Concerning the inclement weather that has swept across much of the USA in recent days, I cannot help feeling a bit smug. This satellite photo shows the sheer size of the storm, but you'll notice Florida, down in the bottom right, clear and unaffected. Pass me another tee-shirt, m'dear; I'm off for a stroll in the sunshine!
Colour me irritated. I was in sales for years and years, and rightly or wrongly I feel that that should immunize me against most of the marketing ploys that fool ordinary people. I know a pitch when I hear one; I recognize an alternative close when one is casually lobbed at me; I know how to give a closed answer to an open question, and vice versa. I never believed that old saw that salesmen are the easiest people to sell to. And yet…
In the olden days, when Gillette invented the safety razor, they sold them at a very low price. Almost every man could afford one. They sold like hotcakes (actually, I have always wondered why cakes have to be hot to sell well. I have bought a number of cakes over the years and as far as I can remember, they were all cold). Why, people wondered, were Gillette selling their new patented safety razors at such a give-away price. Well the answer of course was that once you had the razor, you needed periodically to buy blades for it, and that was where Gillette made a killing.
These days most of us use disposable razors, so the tactic of giving away the razors in order to sell the blades no longer applies – or at least, not to the art of scraping off the face fungus. But it exists elsewhere, and I have recently fallen victim to it. It was not completely unexpected. We all know, I think, that you can buy an inkjet printer for your computer at a fairly reasonable cost. Unless you want a top of the line model with all kinds of bells and whistles that most of us don’t really need, you can pick one up for a price that will leave you with some quite healthy change out of a hundred dollars. Where the printer people make their money is from the ink cartridges. My late father bought a very good printer some years ago, only to discover that new colour ink cartridges would cost him about 75% of cost of the printer. Needless to say, he determined only to print in black and white, which is probably what most of us do, most of the time. I hardly ever print in colour.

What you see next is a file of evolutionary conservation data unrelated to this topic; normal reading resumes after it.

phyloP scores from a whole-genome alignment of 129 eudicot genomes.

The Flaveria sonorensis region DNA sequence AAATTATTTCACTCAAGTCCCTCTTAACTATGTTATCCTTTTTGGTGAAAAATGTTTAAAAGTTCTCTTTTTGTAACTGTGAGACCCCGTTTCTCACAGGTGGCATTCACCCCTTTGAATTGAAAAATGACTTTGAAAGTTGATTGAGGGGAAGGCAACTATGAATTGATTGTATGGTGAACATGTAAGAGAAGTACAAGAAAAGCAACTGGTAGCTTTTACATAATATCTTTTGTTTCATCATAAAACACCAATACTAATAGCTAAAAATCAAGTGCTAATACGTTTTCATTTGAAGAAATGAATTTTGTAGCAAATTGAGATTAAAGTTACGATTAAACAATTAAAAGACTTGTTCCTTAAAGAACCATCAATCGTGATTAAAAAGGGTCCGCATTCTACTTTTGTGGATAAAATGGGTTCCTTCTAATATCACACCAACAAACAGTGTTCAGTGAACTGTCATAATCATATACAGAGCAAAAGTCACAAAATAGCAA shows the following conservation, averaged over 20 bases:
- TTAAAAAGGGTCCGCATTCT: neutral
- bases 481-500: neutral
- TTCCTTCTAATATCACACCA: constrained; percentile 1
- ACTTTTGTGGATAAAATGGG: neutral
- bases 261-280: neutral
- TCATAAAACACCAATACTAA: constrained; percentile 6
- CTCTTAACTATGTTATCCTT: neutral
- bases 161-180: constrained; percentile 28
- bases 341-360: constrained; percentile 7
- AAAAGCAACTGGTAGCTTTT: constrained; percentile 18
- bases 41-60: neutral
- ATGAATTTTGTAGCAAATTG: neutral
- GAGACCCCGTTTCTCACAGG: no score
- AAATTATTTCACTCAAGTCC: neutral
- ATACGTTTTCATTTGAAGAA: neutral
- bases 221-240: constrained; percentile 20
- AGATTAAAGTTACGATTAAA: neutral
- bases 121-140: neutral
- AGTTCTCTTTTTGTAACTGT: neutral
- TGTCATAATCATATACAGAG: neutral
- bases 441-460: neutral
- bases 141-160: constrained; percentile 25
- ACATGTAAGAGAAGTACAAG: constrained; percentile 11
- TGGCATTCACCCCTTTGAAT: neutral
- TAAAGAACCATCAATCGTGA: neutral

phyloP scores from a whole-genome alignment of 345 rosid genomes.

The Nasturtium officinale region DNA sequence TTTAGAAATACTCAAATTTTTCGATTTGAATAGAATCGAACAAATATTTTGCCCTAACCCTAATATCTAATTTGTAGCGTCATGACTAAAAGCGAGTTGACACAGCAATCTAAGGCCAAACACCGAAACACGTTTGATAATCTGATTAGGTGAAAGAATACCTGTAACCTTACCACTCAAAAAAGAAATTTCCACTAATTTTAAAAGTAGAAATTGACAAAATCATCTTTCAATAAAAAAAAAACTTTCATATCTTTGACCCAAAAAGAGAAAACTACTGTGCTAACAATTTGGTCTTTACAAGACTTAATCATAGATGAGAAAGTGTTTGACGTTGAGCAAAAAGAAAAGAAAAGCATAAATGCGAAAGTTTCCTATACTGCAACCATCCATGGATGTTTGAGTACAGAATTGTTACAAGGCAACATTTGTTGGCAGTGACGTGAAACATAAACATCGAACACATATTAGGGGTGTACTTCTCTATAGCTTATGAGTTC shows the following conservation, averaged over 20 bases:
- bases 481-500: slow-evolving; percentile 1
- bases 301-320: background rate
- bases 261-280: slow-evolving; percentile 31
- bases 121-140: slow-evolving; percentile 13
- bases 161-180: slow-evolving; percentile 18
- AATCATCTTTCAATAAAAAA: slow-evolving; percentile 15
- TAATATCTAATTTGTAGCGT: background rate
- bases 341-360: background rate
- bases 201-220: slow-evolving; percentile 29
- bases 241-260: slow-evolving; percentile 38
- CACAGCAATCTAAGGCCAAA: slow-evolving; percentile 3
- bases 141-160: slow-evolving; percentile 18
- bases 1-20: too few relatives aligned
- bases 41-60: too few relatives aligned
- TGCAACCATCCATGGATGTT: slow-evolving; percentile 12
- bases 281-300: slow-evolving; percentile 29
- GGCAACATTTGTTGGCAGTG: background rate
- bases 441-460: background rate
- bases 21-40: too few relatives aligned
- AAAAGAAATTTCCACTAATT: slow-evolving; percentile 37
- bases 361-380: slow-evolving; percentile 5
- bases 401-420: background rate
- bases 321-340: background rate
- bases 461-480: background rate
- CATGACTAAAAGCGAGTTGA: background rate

Anyway, my old printer died the death a few months ago so off I went down to Best Buy one warm and sunny Saturday afternoon to get a new one. Naturally, the model I had become used to was by them obsolete and no longer offered for sale, so I took a long look at the various models on offer and bought what seemed like a good printer/scanner/fax for a price just north of sixty dollars. I was actually rather pleased with myself. Included with the printer was a set of ink cartridges; a black one of course, and three colour ones. Now previously I had been used to having just one colour cartridge in my printer, but this one required separate cartridges of cyan, magenta and yellow ink. Ok, I thought, I won’t be using them more than once in a blue moon, so that doesn’t really matter. I go the box home, opened it, set up the printer on my desk, and did a couple of test prints.
It was then that I read in the book of instructions that even if you set your printer to print in black only, a small amount of coloured ink will be used in each printing. I have no idea why that should be, other than to make you use up ink. Sure enough, every time I printed something, with preferences set to “black only”, I could see from the animated chart that popped up each time that the ink levels of the three coloured cartridges was slowly dropping. I won’t mention the brand name, in order to protect the guilty but they had set it so that Even Printing Seldom Or Never in colour, you had no alternative but to use ink from the three colour cartridges.